In several posts on this blog, I have stresses the importance of removing stalked buds from rapidly growing young trees to encourage the growth of a strong central leader tree. The photo at right shows the terminal portion of a tree I grafted this past spring. Note that the primary buds in each leaf axil have already formed a long stalked bud.
By removing all these primary buds near the apex of the tree, I can force the tree to remain focused on growing a single central leader. Pruning out stalked primary buds effectively delays the tree from developing lateral branches in the pruned area for 3-4 weeks. This allows the central leader to grow taller, staying well above later developing lateral branches.
However, my emphasis on removing stalked buds may have caused confusion among some growers. The photo at left shows the same tree as the one pictured above. However, this photo shows the central leader of my new graft about 2 feet below the apex. Here you will note a short stump hovering over a growing bud in each leaf axil. This stump was left behind when I pruned out a stalked, primary bud 3 weeks earlier.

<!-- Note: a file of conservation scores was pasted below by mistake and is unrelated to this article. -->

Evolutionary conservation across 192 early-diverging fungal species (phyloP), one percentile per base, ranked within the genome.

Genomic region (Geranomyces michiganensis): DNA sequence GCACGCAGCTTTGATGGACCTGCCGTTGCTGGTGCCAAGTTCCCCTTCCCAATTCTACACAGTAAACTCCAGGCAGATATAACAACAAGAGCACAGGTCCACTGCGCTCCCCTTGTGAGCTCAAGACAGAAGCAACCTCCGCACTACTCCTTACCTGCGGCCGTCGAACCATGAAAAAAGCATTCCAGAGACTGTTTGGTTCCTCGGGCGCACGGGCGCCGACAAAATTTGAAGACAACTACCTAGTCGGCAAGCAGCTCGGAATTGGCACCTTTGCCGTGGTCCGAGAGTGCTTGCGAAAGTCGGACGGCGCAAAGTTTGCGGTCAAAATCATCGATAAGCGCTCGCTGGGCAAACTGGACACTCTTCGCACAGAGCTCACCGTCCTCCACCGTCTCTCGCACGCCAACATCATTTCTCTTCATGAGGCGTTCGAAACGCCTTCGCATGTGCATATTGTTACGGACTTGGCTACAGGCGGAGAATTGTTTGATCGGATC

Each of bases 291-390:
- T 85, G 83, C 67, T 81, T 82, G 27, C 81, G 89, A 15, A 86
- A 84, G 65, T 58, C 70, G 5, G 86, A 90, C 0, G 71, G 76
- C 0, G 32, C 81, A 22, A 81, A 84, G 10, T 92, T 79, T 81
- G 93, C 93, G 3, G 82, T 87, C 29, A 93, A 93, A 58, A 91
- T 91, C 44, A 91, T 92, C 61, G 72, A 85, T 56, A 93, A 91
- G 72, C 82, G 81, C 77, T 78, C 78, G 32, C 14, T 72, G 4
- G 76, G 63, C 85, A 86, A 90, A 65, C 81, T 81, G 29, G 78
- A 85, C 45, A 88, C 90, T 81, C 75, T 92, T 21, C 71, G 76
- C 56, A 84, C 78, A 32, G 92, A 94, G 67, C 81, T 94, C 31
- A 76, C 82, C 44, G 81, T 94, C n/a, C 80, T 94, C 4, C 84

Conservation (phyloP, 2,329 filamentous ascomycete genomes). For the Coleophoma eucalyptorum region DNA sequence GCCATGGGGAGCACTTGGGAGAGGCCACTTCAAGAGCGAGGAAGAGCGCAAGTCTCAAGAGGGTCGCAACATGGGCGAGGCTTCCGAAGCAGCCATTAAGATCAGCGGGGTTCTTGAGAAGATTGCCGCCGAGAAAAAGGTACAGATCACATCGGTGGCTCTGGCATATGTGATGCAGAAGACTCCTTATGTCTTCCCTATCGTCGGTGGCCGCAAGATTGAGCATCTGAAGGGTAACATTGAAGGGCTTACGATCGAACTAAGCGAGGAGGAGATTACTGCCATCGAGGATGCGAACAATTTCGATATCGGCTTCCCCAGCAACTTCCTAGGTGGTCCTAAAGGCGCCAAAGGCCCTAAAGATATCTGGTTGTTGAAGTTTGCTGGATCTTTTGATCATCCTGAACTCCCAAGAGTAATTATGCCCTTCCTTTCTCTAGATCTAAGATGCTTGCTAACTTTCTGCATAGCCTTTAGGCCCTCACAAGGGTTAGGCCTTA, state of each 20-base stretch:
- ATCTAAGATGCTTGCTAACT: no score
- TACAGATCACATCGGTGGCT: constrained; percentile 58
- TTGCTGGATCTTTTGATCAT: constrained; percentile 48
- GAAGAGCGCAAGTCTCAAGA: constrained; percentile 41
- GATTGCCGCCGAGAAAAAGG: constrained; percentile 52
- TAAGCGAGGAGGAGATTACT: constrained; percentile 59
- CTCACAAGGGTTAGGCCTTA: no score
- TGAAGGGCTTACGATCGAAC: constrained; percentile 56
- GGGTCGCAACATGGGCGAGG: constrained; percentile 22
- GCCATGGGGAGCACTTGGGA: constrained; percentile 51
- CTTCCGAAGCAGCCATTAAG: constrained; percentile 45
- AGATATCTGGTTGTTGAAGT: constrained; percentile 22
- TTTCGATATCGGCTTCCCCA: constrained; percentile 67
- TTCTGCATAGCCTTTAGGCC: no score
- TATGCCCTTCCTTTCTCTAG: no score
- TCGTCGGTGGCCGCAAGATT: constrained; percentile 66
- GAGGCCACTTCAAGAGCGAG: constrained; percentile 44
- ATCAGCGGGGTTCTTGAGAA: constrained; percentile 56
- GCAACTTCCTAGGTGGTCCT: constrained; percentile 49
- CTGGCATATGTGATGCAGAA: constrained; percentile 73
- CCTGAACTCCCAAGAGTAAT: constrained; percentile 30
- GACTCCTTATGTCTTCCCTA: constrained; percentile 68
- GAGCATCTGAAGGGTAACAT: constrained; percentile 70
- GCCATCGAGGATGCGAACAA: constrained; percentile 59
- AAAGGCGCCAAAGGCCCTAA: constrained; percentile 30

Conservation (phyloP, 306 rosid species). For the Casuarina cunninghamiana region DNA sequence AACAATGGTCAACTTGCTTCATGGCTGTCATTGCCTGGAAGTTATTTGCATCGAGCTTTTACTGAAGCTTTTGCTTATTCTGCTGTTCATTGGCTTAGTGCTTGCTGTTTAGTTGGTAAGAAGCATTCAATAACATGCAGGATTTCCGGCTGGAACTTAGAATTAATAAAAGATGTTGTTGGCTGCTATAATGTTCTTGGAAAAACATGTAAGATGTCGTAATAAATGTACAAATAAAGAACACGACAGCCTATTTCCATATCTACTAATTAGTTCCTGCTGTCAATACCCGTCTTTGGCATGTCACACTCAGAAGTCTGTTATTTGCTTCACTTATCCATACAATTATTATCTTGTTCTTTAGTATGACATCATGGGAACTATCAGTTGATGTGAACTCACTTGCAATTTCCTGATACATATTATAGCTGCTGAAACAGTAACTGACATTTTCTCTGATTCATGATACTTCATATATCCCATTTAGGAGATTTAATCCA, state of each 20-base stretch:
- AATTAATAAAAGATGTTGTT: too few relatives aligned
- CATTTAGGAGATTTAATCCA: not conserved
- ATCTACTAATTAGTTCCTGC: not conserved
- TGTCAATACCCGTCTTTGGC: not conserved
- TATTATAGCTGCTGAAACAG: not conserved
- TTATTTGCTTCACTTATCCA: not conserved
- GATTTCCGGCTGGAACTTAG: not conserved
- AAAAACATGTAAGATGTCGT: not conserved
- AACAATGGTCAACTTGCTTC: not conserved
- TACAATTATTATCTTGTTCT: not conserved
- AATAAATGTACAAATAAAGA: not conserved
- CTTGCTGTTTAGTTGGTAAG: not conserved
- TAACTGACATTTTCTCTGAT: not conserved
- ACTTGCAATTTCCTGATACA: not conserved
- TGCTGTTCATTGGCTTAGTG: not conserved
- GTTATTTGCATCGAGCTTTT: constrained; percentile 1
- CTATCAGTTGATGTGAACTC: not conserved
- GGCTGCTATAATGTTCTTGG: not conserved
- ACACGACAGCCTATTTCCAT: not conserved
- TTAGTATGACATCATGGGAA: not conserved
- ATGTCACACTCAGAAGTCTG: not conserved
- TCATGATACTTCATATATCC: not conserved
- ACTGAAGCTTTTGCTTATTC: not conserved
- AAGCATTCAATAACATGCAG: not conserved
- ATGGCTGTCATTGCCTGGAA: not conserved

Now the secondary buds are starting to grow out, looking like slightly shorter versions of those dreaded stalked buds. Here’s where the confusion comes in. Don’t feel the urge to rip off these secondary buds just because they appear to be stalked.
These secondary buds were fully sessile when they were formed. But at this point in time, the secondary buds are pushing out to grow new lateral branches. And since these new shoots are forming about 2 feet below the central leader’s terminal, you should let them grow out.
The art of young tree training is an act of making sure a tree achieves balance between growth of the central leader and the development wide-angled lateral branches. Allowing secondary buds to grow and produce laterals is an important part of that art.